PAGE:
5 Ways to Keep Your Credit Score Once You Retire
Everyone knows that having a good credit score increases their chances of getting approved for a loan. It also helps you secure a more affordable interest rate. As a retiree, you should know that a good credit score is as important in retirement as it was in your employment days. Maybe you will need a new loan, a credit card, and an insurance policy. So, it is good to keep your credit score. Here are five incredible ways to do it. Read on!
1. Pay your bills on time
Paying your bills on time is the largest factor in figuring out your credit score. It helps you to avoid late payments and keep your credit score up. Create a budget to avoid late payments and buying things that are not essential. As a retiree, it is important to restrict your expenses going up over time.
2. Read your credit report
Over 20% of credit reports in the United States contain errors, which means it can hurt your credit score without letting you know. Therefore, it is important to access your credit report and identify errors in them. Once you determine them, contact the concerned authority and ask them to fix errors. Correcting errors will give your credit score a boost without making any financial moves.
3. Pay off small debts
You may not have enough money to wipe out your medical bills or pay off your mortgage, but you can pay off debts on your credit cards. First, you should not use credit cards, especially if you are retiree, but if you are using them, make sure you get out of credit card debts as soon as possible.
Eliminating small debts is essential because it allows you to decrease your credit utilization ratio. Experts recommend a 30% or lower credit utilization ratio, which means if you borrow up to 20,000 dollars, you will cut yourself off at 6,000 dollars.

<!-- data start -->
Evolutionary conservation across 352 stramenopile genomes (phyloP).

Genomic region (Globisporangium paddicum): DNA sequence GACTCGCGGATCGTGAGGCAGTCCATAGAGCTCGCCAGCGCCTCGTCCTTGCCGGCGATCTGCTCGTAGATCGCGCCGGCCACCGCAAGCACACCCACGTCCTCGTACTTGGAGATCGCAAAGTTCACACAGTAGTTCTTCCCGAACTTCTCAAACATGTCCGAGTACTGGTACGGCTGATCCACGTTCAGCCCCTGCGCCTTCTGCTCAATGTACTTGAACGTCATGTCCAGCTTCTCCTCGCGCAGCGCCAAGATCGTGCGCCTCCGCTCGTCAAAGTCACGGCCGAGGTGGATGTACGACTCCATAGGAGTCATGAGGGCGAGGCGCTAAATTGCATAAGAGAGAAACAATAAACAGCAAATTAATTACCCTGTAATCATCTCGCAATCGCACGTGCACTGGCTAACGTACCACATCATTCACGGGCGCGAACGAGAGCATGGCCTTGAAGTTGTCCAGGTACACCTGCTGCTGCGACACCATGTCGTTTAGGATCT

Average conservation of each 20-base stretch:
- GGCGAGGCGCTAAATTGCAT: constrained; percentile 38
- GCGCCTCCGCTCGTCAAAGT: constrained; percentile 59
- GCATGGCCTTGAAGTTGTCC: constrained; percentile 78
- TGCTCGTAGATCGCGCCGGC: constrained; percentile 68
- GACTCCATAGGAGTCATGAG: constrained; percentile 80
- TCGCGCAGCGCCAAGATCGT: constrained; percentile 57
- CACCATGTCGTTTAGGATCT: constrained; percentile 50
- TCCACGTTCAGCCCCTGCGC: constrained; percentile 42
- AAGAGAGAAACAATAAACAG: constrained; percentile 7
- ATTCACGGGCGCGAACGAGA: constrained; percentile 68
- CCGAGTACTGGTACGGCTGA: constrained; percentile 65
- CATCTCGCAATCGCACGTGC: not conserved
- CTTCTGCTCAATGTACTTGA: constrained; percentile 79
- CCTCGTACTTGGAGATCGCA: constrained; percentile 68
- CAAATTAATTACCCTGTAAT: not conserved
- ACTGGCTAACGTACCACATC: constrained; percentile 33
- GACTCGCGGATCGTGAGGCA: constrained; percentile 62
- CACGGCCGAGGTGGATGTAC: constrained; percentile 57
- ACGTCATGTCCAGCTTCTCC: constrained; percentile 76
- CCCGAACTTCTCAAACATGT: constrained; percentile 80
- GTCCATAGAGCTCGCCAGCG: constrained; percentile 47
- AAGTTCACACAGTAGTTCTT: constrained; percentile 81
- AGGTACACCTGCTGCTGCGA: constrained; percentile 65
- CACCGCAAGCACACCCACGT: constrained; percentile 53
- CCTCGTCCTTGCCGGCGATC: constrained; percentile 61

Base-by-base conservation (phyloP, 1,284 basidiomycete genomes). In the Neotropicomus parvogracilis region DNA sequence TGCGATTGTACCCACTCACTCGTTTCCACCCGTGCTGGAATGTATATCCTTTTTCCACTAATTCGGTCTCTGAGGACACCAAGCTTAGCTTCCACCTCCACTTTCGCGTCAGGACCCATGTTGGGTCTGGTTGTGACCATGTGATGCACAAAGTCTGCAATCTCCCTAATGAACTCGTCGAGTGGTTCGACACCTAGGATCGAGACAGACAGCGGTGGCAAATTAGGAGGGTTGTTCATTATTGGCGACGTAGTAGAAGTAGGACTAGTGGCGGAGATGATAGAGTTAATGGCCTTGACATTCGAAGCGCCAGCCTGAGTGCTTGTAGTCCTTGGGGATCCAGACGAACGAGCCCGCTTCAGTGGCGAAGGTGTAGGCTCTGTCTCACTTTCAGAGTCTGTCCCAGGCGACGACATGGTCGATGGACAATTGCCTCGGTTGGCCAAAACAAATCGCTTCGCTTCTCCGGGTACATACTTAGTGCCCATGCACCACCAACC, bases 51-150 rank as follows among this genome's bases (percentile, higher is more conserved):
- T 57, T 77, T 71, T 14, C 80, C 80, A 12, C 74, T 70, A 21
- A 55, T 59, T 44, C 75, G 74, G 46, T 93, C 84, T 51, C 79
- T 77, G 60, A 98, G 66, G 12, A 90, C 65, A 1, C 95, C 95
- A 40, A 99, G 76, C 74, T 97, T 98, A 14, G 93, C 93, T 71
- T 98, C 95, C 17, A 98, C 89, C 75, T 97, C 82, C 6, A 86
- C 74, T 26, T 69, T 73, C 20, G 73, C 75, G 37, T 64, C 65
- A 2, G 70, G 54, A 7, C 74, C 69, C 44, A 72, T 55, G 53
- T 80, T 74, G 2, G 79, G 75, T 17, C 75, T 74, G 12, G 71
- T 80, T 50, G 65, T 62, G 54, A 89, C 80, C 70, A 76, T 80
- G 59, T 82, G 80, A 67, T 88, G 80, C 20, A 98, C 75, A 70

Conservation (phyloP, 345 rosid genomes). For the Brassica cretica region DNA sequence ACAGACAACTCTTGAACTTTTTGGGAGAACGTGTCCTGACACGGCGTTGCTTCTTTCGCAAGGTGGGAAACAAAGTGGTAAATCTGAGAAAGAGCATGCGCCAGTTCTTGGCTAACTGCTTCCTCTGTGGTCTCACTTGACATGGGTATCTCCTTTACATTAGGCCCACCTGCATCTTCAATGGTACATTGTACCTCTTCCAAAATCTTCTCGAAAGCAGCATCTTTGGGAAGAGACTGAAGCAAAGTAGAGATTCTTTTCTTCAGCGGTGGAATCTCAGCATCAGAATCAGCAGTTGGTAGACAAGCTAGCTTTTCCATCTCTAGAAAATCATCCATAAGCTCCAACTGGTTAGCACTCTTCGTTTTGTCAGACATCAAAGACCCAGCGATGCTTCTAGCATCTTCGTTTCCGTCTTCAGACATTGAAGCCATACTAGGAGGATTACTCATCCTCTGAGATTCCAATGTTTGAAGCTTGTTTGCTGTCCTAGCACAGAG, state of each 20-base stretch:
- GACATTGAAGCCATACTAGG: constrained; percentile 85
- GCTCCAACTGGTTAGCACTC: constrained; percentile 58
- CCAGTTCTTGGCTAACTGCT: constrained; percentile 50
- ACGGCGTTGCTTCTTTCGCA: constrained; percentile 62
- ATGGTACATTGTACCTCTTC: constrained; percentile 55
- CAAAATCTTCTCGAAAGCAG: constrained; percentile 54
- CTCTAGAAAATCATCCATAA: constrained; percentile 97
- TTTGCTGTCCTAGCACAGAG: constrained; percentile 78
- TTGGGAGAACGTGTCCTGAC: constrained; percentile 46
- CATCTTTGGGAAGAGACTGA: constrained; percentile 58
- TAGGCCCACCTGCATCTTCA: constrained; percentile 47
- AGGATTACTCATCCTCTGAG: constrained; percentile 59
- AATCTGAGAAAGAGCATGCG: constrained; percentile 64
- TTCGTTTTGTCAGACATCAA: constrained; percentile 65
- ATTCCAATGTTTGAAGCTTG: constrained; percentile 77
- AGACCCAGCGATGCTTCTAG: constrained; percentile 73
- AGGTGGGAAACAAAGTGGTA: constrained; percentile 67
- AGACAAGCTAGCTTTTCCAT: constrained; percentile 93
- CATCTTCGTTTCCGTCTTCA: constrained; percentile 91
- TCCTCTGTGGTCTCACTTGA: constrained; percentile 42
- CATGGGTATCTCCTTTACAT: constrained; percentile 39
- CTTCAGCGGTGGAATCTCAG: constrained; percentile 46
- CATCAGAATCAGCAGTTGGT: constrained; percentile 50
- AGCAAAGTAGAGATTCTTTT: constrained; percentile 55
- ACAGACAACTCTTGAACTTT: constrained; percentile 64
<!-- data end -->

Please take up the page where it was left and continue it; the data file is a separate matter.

4. Keep Credit accounts active
It is important to decrease spending in retirement with your credit card. Sometimes, you have to use your credit card because the issue will close it for the lack of activity. Your credit score is determined based on six months of credit card activity.
If you don’t use your account for 12 months, you may not get enough information in your credit report. So, don’t spend a lot using a credit card. However, you can make small payments via it so that your credit score is maintained. The plus point is that you can keep the card, which you can use in times of crisis or when you don’t have money.
5. Don’t use extra credit
Ask the issuer to increase your credit limit. You can take benefit from a higher limit, but at the same time, don’t use that extra credit. Let us clarify this with an example. Using $3,000 of a $6,000 credit limit is more harmful to your credit score than using $3,000 of a 10,000 limit. Increasing your credit limit without using it will reduce your debt and boost your credit score.
|Thomas Moore is a proud American with a Bachelors Degree in Business Administration from the University of San Diego. He has been in the financial industry since 2007 holding numerous licenses in multiple states. He currently helps operate cashkingco.com and our resident expert on all things finance. LinkedIn Profile